The mother of the above children passed away May 12, 1869, aged sixty-two years, at Charleston, Maine, after which Mr. Cary married (second) Mrs. Cynthia Robinson, who died in California, without issue. Mr. Cary passed away July 7, 1871, aged fifty-four years, at Dover, Maine.

Family of William Hartley Cary of Brockton, Massachusetts

W. H. Cary
W. H. Cary

(XXII) William Hartley Cary, the youngest child of the late William Harrison and Abigail (Ingles) Cary, was born Jan. 10, 1852, in Charleston, Maine, where he attended the district schools during the winter months, in the summer months assisting his father with the work on the farm until August, 1870, when he went to Boston, where he secured employment in a grocery store as a clerk. He held that position until the following December, when he returned home, and again attended school for two terms, one in Charleston and the other as a student at Foxcroft Academy, remaining at home until Jan. 1, 1875. He then began to learn the trade of last turning with Goodwin Brothers, at Lynn, Mass., continuing in their employ until July 18th, following, when he came to Brockton, where he went to work at last turning for Moses Linfield & Son. Shortly afterward he entered into a contract with the firm, which he retained for a period of about four years, the firm in the meantime having become M. Linfield & Co., Augustine A. Delano having purchased an interest in the business. In 1879 Mr. Cary established himself in the business of manufacturing lasts, in a small way, with William Thompson as partner, under the firm name of Cary & Thompson, and they continued in business together until 1885, when they purchased the Linfield interests in M. Linfield & Co., and the two concerns were consolidated as the Brockton Last Company, which was composed of Messrs. Cary, Thompson and Delano. Mr. Cary’s business was first located on Perkins street, and was later moved to High street, whence after about ten years it was again removed, to Crescent street, into the Packard building, where the Brockton Last Company was formed. The concern kept outgrowing its quarters and again removed, to the Douglas block on Pleasant street, where it remained until 1894, when the business was permanently established in the new brick factory building on Court street, which was constructed by this concern for the purpose. In about 1896 the interest held by Mr. Thompson was purchased by Messrs. Cary and Delano, and there-after until Mr. Cary’s death the business was owned by them.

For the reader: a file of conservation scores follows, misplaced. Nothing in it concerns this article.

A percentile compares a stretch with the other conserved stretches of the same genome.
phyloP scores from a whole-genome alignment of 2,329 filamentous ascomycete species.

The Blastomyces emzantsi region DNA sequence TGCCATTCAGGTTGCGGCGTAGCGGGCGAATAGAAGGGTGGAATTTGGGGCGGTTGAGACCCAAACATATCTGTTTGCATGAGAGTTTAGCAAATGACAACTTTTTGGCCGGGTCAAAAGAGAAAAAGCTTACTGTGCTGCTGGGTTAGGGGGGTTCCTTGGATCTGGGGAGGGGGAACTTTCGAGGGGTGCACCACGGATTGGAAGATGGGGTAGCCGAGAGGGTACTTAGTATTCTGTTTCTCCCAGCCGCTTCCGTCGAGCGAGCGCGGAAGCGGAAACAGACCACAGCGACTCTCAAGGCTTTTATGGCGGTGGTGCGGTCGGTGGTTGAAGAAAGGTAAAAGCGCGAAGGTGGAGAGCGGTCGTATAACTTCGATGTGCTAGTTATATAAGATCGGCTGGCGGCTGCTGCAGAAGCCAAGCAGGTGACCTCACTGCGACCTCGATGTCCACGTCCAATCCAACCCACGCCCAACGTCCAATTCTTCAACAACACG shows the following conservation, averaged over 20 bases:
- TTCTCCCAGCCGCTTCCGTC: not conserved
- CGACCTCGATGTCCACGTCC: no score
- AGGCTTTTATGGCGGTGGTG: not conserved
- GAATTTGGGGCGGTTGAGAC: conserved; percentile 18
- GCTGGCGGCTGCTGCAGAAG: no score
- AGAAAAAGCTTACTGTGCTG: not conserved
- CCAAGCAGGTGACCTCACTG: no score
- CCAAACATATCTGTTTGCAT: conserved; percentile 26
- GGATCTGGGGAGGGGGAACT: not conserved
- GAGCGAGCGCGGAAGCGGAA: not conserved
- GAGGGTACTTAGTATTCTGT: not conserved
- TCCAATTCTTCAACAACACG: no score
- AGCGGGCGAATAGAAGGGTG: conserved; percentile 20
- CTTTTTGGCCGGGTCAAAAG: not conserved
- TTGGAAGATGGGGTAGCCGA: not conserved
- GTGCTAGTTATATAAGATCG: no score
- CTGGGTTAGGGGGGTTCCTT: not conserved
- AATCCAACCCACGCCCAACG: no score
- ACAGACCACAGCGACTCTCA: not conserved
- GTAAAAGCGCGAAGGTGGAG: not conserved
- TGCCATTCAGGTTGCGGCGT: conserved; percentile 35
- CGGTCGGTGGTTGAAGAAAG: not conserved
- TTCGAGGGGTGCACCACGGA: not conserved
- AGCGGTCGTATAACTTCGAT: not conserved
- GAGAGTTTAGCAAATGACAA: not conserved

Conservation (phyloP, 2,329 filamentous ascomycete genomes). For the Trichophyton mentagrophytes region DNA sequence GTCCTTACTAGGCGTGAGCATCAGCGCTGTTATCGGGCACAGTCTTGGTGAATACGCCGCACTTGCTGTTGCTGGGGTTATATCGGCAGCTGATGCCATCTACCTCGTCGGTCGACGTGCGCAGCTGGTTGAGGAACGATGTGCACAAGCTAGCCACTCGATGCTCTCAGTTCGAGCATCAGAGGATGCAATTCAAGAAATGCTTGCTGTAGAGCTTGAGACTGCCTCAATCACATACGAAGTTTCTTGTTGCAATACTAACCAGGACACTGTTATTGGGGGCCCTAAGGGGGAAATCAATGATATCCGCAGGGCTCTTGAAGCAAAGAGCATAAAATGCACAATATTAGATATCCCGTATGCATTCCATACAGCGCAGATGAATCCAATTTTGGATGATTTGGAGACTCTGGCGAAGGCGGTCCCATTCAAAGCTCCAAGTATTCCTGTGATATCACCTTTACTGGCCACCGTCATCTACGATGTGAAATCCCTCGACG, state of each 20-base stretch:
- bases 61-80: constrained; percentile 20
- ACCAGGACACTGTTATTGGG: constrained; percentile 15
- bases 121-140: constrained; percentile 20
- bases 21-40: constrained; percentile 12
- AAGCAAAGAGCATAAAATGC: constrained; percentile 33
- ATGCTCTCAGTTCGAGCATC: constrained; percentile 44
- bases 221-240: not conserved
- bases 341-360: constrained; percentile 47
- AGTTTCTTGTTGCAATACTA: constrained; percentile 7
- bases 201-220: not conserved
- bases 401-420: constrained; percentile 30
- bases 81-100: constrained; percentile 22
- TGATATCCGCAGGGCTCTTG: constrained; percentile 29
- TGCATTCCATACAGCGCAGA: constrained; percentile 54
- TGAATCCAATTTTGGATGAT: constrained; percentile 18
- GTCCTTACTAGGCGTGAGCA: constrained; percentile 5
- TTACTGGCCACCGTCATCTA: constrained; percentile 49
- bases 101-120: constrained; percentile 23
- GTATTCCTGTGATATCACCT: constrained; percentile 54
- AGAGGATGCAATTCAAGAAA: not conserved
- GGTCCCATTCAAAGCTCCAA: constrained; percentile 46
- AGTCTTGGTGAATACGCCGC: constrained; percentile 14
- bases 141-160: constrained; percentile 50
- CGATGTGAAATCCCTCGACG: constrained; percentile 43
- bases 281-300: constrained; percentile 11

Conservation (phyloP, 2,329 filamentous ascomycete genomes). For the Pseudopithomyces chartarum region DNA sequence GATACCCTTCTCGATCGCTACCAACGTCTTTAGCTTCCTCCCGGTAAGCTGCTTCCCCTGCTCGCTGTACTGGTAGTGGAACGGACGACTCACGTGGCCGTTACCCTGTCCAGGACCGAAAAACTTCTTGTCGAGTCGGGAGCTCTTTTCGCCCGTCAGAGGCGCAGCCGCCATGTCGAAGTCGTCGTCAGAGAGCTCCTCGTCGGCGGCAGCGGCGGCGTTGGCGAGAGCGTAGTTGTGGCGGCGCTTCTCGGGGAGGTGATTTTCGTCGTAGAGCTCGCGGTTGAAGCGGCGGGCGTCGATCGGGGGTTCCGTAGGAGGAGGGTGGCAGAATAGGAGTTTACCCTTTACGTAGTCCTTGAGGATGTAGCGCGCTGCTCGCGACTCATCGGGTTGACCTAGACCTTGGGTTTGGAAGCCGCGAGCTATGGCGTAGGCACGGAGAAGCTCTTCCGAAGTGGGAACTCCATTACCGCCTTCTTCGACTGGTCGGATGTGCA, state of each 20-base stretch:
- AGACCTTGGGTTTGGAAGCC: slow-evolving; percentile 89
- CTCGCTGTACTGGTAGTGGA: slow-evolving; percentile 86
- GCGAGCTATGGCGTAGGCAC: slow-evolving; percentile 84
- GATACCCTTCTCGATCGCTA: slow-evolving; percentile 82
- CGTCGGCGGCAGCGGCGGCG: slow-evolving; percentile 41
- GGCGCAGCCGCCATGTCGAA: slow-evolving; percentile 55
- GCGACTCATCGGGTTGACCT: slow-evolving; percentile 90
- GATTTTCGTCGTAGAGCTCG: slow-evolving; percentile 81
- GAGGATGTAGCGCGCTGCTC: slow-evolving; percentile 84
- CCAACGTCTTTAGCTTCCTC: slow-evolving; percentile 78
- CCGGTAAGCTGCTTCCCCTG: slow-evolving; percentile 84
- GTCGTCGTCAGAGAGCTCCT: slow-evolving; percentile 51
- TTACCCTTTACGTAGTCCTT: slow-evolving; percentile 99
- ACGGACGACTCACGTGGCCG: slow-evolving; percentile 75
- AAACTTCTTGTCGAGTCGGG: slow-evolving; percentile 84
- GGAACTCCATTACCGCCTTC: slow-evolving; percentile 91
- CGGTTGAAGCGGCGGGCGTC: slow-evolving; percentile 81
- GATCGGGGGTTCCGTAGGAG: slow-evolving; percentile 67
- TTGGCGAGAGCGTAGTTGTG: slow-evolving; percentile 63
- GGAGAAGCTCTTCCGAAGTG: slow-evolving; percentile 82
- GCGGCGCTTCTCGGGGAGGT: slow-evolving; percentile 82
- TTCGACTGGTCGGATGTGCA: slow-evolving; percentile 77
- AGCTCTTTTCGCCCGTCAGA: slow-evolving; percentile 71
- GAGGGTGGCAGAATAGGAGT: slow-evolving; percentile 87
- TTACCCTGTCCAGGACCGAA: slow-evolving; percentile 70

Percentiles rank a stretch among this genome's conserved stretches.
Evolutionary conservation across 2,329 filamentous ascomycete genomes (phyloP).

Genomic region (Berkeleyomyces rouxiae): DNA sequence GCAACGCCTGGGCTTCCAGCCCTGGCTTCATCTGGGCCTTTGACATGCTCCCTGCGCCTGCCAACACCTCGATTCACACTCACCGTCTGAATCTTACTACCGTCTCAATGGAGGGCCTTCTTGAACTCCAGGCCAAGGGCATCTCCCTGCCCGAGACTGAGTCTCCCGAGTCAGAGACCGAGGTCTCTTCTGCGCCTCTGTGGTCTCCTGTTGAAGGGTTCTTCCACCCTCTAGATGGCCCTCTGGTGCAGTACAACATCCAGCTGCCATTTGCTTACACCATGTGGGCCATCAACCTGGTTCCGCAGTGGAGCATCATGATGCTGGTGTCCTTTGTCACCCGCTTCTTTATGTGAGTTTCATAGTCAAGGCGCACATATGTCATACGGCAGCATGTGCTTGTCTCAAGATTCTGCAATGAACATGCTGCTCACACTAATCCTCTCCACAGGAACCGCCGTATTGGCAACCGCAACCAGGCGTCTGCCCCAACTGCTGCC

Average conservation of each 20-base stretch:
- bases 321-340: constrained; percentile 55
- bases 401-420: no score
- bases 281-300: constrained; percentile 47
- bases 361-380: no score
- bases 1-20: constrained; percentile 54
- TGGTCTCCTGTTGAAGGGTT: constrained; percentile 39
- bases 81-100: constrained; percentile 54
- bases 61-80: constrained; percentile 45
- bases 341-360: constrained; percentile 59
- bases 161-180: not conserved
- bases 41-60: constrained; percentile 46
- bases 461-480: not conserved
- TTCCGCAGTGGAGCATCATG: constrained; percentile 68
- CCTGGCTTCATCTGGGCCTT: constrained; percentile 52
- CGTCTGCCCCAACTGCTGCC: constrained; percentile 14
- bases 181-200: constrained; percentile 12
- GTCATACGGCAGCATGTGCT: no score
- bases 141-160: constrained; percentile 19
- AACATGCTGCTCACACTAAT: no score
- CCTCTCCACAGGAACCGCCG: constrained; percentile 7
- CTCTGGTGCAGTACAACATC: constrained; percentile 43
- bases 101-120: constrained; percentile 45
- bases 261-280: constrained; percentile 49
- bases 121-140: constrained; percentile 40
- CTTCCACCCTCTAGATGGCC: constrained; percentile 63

Mr. Cary put his experience, pluck and determination into the business, as well as his capital, and as a result he materially assisted in building up one of the largest and most prosperous plants of its kind in the country. He had charge of the selling end of the business, and in this way became well and favorably known to hundreds of business men in the various branches of the shoe business, his genial, whole-souled manner winning and retaining for him many warm friendships wherever he was known.